But the earth is not a billiard ball. It is an extraordinarily complex, messy geophysical system with dozens of variables, most of which change in response to one another. Oceans absorb vast amounts of heat, slowing the warm-up of the atmosphere, yet they also absorb excess CO2. Vegetation soaks up CO2 as well but eventually re­releases the gas as plants rot or burn—or, in a much longer-term scenario—drift to the bottom of the ocean to form sedimentary rock such as limestone. Warmer temperatures drive more evaporation from the oceans; the water vapor itself is a heat-trapping gas, whereas the clouds it forms block some of the sun’s warming rays. Volcanoes belch CO2, but they also spew particulates that diffuse the sun’s rays. And that’s just a partial list.

  • Tipping Points: Global Warming and the Balance of Nature

  • Among Climate Scientists, a Dispute Over ‘Tipping Points’

  • Impact of Climate change and Biodiversity-Ecosystems-and-Ecosystem-Services

  • New Map shows the World's most Climate Vulnerable Regions

Recent Examples of Complex Systems Breaking down


What is the Risk of a Global Financial Collapse

The Risks of Genetically Modified Food (GMOs)


Fast Knowledge as one of the Causes of the Breakdown
of Jurassic Park

  • FDA: Statement of Policy - Foods Derived from New Plant Varieties: (1992)

    Summary: The Food and Drug Administration (FDA) is issuing a  
    policy statement on foods derived from new plant varieties,
    including plants developed by recombinant deoxyribonucleic
    acid (DNA) techniques.
    This policy statement is a clarification of
    FDA's interpretation of the Federal Food, Drug, and Cosmetic Act
    (the act), with respect to new technologies to produce foods, and
    reflects FDA's current judgment based on new plant varieties
    now under development in agricultural research. This
    action is being taken to ensure that relevant scientific, safety,
    and regulatory issues are resolved prior to the introduction of
    such products into the marketplace.
  • Is our tech making the world too complex? - (2014)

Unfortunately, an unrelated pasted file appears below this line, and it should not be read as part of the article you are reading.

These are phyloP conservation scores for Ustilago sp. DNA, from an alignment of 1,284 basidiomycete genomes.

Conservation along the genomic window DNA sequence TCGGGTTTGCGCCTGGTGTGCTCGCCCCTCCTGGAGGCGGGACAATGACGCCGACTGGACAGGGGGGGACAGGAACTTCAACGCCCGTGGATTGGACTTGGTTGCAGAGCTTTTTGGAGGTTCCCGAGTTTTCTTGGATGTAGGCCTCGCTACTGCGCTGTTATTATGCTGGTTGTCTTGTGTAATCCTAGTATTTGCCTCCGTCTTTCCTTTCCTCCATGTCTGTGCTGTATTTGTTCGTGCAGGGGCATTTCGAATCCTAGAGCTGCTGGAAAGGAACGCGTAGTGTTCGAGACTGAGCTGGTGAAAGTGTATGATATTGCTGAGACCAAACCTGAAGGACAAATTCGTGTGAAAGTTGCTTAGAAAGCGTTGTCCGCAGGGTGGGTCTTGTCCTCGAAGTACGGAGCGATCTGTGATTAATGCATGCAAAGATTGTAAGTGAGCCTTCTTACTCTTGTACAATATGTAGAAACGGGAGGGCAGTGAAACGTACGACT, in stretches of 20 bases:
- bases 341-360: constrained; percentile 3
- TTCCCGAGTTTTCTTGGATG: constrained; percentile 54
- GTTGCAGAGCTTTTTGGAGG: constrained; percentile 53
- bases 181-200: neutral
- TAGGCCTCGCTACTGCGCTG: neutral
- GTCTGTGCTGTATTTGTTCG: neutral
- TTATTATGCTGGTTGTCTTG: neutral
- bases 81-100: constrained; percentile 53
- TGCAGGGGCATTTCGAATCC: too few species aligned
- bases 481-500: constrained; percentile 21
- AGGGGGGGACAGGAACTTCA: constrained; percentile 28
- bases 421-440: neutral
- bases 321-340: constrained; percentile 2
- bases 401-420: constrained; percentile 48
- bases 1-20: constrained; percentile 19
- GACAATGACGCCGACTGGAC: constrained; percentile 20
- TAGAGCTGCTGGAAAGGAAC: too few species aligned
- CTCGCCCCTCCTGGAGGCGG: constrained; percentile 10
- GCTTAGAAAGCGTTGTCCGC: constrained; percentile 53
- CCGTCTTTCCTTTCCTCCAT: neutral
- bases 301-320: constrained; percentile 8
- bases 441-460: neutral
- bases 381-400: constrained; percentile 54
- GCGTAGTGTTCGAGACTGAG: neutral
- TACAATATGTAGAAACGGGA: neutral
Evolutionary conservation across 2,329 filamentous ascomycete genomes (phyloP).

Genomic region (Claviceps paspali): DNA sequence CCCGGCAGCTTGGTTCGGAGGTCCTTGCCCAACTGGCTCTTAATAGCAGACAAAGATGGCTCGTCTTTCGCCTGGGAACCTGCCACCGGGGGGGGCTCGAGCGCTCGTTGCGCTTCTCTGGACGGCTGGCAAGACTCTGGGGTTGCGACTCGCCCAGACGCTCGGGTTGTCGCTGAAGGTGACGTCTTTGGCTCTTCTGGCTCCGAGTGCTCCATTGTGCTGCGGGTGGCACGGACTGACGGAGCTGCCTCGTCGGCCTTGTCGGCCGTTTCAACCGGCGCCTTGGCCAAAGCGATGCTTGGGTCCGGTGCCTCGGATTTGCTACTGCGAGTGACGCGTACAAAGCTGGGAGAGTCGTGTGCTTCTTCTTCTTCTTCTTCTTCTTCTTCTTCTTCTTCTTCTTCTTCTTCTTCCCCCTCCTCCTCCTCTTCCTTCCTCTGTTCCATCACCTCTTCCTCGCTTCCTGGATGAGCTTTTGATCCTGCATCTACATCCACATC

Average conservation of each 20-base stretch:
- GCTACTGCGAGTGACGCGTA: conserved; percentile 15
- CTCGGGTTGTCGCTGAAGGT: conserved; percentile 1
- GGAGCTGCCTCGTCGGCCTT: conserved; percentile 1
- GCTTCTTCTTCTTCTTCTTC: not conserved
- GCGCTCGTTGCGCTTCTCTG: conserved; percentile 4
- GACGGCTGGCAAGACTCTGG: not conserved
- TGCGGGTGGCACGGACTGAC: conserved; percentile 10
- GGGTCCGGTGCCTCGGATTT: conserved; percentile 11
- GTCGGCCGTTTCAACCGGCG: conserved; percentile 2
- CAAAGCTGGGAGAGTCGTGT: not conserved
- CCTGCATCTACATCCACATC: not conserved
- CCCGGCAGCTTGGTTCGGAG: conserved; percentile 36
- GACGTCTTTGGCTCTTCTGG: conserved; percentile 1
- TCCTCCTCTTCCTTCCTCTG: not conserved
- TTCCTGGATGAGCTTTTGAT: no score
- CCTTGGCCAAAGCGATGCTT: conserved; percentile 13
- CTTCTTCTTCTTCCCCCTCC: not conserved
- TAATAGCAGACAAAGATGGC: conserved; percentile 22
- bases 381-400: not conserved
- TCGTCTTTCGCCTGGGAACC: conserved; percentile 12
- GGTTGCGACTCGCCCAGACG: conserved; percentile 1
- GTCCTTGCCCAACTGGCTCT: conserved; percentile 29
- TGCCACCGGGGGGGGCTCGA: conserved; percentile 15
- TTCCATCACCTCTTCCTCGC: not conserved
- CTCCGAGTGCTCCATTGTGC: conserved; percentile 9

For centuries, humans have been creating ever-more complicated systems, from the machines we live with to the informational systems and laws that keep our global civilisation stitched together. Technology continues its fantastic pace of accelerating complexity — offering efficiencies and benefits that previous generations could not have imagined — but with this increasing sophistication and interconnectedness come complicated and messy effects that we can’t always anticipate. It’s one thing to recognise that technology continues to grow more complex, making the task of the experts who build and maintain our systems more complicated still, but it’s quite another to recognise that many of these systems are actually no longer completely understandable.  We now live in a world filled with incomprehensible glitches and bugs. When we find a bug in a video game, it’s intriguing, but when we are surprised by the very infrastructure of our society, that should give us pause.

  • Orr, "Slow Knowledge": (in-class)

  • For Orr, what is the difference between Fast Knowledge and Slow Knowledge? (in-class)

  • Orr on the dangers of fast knowledge:

    Even were humans able to learn more rapidly, the application of fast knowledge generares complicated problems much faster than we can identify them and respond. We simply cannot foresee all of the ways complex natural systems will react to human-initiated changes at their present scale, scope, and velocity. The organization of knowledge by a minute division of labor further limits our capacity to comprehend whole systems effects, especially when the creation offast knowledge in one area creates problems elsewhere at a later time